Use of anti set-off powders

KSL spray powders are used as spacers in almost every printing process. They are best known for their application in sheet-fed printing. Today, however, they are also used in many other printing processes.

By the application of a minimal amount of KSL powder on the ink or varnish surface, an even distance is created between the individual sheets. This prevents the following printing problems:

Ink set-off: sheet-fed printing

In the delivery pile, the color on the printed sheets is usually not completely dry. The freshly printed ink is transferred from the surface of one printed sheet to the back of another sheet above in the stack.

To enable the sheets to dry, KSL anti set-off powder is sprayed between the sheets as spacer. This allows air and oxygen to get to the ink and enable evaporation and oxidative drying. Especially for coated paper, where drying does not occur via absorption by the substrate, the use of KSL anti set-off powders is indispensable.

Positive side effect:

The powdering increases the slidability of the sheets and promotes an even, smooth-edged pile formation. This is crucial for print finishing.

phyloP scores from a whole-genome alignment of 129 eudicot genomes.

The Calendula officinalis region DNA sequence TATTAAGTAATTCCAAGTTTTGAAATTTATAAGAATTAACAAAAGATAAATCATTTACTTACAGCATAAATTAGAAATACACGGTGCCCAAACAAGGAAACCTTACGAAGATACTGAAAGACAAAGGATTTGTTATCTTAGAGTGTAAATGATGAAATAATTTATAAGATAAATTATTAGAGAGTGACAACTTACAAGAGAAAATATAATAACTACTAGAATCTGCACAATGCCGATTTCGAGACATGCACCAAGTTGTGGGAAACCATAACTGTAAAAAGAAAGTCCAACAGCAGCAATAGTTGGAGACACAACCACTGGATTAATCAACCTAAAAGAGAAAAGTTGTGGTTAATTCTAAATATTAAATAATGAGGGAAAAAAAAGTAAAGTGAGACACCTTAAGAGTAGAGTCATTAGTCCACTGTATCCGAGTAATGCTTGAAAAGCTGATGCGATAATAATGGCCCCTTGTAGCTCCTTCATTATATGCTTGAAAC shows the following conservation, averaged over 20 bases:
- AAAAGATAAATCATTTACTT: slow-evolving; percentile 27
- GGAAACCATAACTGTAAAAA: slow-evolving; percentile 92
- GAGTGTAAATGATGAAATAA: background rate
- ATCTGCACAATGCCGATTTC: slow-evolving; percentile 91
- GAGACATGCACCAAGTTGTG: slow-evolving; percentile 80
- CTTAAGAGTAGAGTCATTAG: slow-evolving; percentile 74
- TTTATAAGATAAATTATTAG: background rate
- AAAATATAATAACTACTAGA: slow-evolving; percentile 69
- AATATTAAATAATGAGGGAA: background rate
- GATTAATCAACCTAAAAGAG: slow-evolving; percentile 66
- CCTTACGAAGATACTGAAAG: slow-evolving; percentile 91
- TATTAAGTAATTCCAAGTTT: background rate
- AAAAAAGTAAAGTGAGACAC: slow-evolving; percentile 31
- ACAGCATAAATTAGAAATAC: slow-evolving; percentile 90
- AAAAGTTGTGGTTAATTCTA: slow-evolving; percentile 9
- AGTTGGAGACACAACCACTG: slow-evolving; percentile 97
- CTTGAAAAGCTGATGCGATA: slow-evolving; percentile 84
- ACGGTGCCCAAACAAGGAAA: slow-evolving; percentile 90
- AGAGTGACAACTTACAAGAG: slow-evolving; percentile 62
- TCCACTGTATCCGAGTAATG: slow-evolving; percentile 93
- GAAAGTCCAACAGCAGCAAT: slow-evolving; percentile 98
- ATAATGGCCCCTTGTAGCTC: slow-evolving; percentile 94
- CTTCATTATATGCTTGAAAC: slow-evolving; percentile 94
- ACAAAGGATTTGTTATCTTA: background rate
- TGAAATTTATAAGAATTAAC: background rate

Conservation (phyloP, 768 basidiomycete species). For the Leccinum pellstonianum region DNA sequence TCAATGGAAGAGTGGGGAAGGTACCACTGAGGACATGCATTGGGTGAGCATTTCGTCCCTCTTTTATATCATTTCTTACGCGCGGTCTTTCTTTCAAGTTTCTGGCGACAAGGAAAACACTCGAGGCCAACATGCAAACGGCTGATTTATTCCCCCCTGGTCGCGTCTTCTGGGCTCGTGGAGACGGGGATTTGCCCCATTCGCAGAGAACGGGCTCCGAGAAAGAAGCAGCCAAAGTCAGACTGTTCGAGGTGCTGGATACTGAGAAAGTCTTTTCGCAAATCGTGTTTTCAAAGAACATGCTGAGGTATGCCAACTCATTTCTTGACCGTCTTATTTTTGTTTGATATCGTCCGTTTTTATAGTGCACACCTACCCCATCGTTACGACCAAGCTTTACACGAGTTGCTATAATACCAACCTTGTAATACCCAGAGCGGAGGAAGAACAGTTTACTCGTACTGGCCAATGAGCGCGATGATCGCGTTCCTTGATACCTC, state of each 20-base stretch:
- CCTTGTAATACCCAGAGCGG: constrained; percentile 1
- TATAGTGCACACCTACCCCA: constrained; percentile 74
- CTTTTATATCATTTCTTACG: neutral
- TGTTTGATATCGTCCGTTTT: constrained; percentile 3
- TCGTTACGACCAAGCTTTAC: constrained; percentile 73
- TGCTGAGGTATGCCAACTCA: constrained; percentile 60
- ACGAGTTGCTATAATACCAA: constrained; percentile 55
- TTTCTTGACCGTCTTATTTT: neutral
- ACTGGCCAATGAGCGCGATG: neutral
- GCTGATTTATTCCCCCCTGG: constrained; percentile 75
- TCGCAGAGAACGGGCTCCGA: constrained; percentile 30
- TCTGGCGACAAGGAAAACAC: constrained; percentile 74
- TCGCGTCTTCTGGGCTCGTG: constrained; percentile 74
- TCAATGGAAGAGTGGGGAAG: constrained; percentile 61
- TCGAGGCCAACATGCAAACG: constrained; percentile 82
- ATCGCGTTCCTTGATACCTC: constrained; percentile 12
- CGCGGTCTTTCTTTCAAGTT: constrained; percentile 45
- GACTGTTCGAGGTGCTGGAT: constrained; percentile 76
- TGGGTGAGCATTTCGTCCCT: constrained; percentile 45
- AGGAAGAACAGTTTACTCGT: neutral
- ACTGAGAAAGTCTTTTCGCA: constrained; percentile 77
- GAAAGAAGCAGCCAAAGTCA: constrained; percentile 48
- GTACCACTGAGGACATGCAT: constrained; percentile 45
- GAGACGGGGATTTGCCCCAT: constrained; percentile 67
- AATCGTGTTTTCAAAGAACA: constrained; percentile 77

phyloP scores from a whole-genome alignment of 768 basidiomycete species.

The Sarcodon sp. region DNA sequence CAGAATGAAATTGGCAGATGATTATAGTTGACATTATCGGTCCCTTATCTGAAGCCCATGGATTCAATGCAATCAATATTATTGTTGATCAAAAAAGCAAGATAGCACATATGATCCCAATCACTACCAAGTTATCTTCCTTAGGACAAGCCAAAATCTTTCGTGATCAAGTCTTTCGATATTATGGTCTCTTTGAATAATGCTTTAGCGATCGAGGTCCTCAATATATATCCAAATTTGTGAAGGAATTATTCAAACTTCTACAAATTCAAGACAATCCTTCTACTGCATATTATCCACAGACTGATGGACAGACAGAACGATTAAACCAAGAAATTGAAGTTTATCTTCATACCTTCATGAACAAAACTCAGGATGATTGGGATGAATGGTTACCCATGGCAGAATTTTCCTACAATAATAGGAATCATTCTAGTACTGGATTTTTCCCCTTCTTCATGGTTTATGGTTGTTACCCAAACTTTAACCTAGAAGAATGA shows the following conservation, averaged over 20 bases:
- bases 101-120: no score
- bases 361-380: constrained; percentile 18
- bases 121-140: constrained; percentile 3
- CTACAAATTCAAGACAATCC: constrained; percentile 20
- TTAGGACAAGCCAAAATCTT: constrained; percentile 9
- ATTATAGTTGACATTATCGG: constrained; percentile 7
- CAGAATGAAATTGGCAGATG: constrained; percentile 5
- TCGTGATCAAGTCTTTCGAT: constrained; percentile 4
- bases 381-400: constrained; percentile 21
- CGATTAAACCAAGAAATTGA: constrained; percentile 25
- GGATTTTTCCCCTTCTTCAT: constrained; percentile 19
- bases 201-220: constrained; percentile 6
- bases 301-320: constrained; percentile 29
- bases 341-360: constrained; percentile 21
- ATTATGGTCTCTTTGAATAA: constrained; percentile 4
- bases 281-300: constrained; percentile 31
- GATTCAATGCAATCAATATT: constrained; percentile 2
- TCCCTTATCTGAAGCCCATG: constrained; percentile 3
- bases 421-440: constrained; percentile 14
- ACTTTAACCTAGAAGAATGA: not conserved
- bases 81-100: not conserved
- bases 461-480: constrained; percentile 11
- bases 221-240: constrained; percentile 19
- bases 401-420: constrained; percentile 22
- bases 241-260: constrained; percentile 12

Blocking: sheet-fed printing

When freshly printed sheets are sticking together heavily, this is called blocking. It occurs especially for varnished sheets. No matter if it is a classic oil-based varnish or a water-based dispersion varnish, both need time to dry, just like the freshly printed ink.

By using water-based varnish, it is highly recommended to apply surface treated powder. These are hydrophobic, i.e. water-repellent, so they stay on the surface of the aqueous dispersion varnish and thus create the necessary distance between the printed sheets. Our coated powders are the KSL anti set-off powders of the S5WL-series.


To prevent set-off and blocking, as well as to enable smooth print finishing, the established printer rule applies: no sheet-fed printing without KSL powder.

Glass plate effect: mainly offset, flexo, digital and UV printing, postpress

The glass plate effect describes the sticking together of two smooth surfaces. It occurs not only in sheet-fed printing, but in almost all common printing processes.

The glass plate effect reduces the slipperiness of the printed products and makes further processing and finishing difficult or even impossible. In contrast to set-off and blocking, not insufficient drying of ink or varnish is responsible for its occurrence, but the physical effect of adhesion.

In sheet-fed printing, the glass plate effect mainly occurs for papers with very smooth surfaces on both sides as well as on full-surface coatings. This also applies to flexographic printing, whereas the gluing of printed foils, which inherently have a smooth surface, also plays a major role here. In digital and UV printing, the glass plate effect occurs primarily at high printing speeds and high stacks.

Small amount – big effect

Already very small amounts of KSL spray powder are sufficient to guarantee a smooth printing process and easy postpress. A correctly dosed application of KSL powders can significantly increase printing speed and process reliability.